65. 65. Twitter Gain followers • Follow authors similar to yourself (same [sub]genre, etc.) • Follow their reader, many may follow you back, but don’t make the mistake of DM-ing them • Do not DM people to say “thanks for following” • Avoid “selling” and focus on engaging • Don’t be afraid to talk about topics you are passionate about even, if they do not relate to your book. • Post when events happen to which readers relate • When in doubt, 5 p.m. is best time for getting retweets Part IV – Social Discovery#dbw15 65
  66. 66. Facebook World largest social network 1. No Facebook profile = not accessible to most readers 2. Use as “inbox” for fans and readers to contact you 3. Marketing effectiveness has dramatically declined since introduction of Edgerank (85% of posts not displayed) 4. Number of likes does not matter at all (vanity number). What matters are conversations. Part IV – Social Discovery#dbw15 66
  67. 67. Facebook How to use 1. Focus on engaging with your “super fans” 2. It is your most loyal readers who will spread the word, make them care, make them passionate 3. Readers are more chat focused on Facebook than on Twitter or Pinterest. On Facebook it’s about conversations. ‘The Facebook Marketing Book’ by Dan & Allison Zarella jbks.co/16r6hqg Part IV – Social Discovery#dbw15 67
  68. 68. Facebook Competitions The great strength of Facebook are competitions. • For example hold a competition for a $100 Amazon gift card (or BN, Kobo, Indiebound, if they prefer – be flexible) in exchange for readers joining your mailing list, etc. • A “fan gate” (= “like to enter” is a waste of time, because likes don’t matter, you want shares) Part IV – Social Discovery#dbw15 68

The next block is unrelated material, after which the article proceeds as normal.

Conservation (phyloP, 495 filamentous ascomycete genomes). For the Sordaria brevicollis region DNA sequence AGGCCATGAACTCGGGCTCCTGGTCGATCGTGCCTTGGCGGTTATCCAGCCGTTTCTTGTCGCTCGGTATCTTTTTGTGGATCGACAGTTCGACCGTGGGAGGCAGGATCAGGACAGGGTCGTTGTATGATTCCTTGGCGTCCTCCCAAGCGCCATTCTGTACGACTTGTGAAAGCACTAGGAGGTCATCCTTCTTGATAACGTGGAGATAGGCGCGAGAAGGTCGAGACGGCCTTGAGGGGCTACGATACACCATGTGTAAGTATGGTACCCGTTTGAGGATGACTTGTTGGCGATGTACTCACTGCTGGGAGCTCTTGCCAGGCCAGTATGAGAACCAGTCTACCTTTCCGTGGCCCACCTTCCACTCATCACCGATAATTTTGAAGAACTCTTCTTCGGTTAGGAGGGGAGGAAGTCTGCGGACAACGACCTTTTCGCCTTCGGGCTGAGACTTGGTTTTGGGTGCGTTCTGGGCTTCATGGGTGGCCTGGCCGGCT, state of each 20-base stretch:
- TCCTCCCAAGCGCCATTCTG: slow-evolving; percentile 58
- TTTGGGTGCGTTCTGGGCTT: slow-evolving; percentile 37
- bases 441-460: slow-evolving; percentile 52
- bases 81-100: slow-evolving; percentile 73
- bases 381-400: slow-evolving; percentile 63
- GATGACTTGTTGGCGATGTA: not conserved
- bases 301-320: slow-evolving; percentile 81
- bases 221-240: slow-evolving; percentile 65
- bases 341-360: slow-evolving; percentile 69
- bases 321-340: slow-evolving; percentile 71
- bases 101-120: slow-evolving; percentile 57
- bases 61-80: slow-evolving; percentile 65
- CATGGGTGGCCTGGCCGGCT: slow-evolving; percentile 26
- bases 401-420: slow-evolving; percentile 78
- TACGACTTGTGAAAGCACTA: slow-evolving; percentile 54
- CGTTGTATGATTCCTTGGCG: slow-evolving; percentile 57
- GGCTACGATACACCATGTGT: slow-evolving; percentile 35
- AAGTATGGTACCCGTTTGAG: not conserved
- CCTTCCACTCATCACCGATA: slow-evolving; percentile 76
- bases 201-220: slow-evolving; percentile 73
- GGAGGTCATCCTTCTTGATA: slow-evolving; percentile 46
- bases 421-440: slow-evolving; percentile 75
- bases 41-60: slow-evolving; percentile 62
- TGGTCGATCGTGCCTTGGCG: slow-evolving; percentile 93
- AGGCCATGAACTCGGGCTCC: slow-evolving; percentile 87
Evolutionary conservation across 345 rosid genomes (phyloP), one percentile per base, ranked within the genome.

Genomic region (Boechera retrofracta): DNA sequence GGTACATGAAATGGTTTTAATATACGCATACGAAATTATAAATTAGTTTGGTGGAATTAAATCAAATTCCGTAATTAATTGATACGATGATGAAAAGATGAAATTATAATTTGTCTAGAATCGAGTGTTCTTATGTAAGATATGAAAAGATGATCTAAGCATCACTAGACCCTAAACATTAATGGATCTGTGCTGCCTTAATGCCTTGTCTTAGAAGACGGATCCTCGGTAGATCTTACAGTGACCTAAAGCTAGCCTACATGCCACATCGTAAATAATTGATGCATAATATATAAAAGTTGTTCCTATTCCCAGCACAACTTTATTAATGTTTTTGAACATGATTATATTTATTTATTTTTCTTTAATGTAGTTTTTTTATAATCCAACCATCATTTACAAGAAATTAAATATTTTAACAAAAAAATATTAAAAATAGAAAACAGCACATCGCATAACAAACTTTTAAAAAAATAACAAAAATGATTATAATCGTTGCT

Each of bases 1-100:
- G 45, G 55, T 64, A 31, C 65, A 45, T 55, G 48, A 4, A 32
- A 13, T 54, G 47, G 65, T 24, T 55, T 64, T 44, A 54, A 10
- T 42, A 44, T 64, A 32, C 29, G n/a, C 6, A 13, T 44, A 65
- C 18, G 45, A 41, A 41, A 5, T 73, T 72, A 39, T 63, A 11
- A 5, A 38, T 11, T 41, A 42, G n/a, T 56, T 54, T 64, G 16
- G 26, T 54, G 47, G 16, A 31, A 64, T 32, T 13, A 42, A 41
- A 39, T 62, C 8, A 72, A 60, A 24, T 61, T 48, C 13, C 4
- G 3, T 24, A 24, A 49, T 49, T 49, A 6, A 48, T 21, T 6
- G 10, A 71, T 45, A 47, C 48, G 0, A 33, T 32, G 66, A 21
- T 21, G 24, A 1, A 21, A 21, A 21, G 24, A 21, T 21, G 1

69. 69. Facebook Engaging 1. Facebook is a also a great place to promote and post pictures and videos of author readings, conferences, etc. 2. Encourage fans to post book-related pictures 3. Share fun bookish stuff, even if it is not directly related to you own book, but don’t get too personal (think of Facebook as being public) 4. Promote books you like from fellow authors/publishers: • It makes you look selfless • Readers appreciate great recommendations • authors/publishers you recommend may reciprocate Part IV – Social Discovery#dbw15 69
  70. 70. Other Social Networks Only sign-up for what you will use Fiction Focused 1. Goodreads 2. Wattpad 3. Library Thing 4. Google+ 5. Reddit 6. Instagram etc. Non-fiction Focused 1. Goodreads 2. Quora 3. Google+ 4. Linked-In 5. Slideshare 6. Disqus etc. Tip: check availability of usernames with namechk.com Part IV – Social Discovery#dbw15 70
  71. 71. End of Part IV for slides email vip@jellybooks.com
  72. 72. Part V – Distributed Discovery#dbw15 72 Discovery & Discoverability Finding & Building an Audience Part 5 Distributed Discovery Cook & Book, Brussels (Belgium)
  73. 73. Lets bust a few myths: 1. Book Covers are obsolete great cover art is very important for online ebook discovery. 2. Great meta-data and you’re done Meta-data is a necessity, but does not contribute much to discoverability. 3. Categories are for librarians Category search is probably the top search for users to discover new books. 4. People will just go to Amazon Path form discovery to purchase needs to be as frictionless as possible. Part V – Distributed Discovery#dbw15 73